• \$\begingroup\$ cancel the request means nothing but cancel. For example, you have a search field and you make a search request every time user changes the search line (throttle or debounce). Lets say you use flatMapLatest, and your previous request is disposed, but not cancelled. You can open RxMoyaProvider.swift file in Moya framework and see that the request is cancelled on dispose. \$\endgroup\$ – iWheelBuy Aug 23 '17 at 5:20
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I really dislike your FirebaseEndpoint enum. I would rather see something like this:

struct FirebaseEndpoint: Endpoint {
    let path: String
    let method: Method
    let body: [String: AnyObject]?
    var base: String {
        // Add this as a constant to APP Secrts struct & dont include secrets file when pushed to github.
        return "https://AppName.firebaseio.com"
    }
}

extension FirebaseEndpoint {
    static func saveUser(data: [String: AnyObject]) -> FirebaseEndpoint {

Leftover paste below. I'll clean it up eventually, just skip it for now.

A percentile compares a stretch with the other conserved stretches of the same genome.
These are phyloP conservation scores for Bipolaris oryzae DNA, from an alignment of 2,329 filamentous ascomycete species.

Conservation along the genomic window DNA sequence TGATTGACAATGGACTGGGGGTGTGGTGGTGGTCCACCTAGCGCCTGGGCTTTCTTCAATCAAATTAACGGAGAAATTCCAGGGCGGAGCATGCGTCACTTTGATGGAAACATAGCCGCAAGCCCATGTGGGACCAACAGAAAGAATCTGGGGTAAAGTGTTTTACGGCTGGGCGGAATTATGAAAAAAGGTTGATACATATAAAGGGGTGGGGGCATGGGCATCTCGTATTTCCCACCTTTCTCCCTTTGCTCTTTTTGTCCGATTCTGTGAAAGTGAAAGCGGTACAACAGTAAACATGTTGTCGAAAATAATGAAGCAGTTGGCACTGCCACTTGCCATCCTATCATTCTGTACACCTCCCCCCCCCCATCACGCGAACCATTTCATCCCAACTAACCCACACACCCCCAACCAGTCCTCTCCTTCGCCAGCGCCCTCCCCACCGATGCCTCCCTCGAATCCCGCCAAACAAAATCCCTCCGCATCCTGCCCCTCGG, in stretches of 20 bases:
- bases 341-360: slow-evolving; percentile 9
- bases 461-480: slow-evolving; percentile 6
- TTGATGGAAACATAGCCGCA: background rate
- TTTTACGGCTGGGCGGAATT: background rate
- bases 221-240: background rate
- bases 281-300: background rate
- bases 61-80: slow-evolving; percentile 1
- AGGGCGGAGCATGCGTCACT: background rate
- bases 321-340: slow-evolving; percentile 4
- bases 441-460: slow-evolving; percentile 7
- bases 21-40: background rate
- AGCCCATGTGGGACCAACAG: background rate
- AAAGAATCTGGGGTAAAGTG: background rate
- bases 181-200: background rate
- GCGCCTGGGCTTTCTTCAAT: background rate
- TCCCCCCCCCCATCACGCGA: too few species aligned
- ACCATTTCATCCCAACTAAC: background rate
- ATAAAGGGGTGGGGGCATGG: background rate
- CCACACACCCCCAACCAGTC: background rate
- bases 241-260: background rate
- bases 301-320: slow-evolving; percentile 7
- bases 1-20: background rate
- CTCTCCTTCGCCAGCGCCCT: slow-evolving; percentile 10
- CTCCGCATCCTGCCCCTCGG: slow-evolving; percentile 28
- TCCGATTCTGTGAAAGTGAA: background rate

return FirebaseEndpoint(
            path: "/\(Constant.users)/\(data[Constant.id])", 
            method: .PUT, 
            body: data)
    }

    static func fetchUser(id: String) -> FirebaseEndpoint {
        return FirebaseEndpoint(
            path: "/\(Constant.users)/\(id)", 
            method: .GET, 
            body: nil)
    } 

    static func removeUser(id: String) -> FirebaseEndpoint {
        return FirebaseEndpoint(
            path: "/\(Constant.users)/\(id)", 
            method: .DELETE, 
            body: nil)
    } 

    // etc.
}

The above makes it far easer to add/remove/modify and read endpoints.

Interestingly, because of the way Swift is parsed, you can replace your enum with the above struct without having to change any of the code that creates instances. (A enum case constructor looks exactly like a struct static func/var that returns an instance at the calling site.)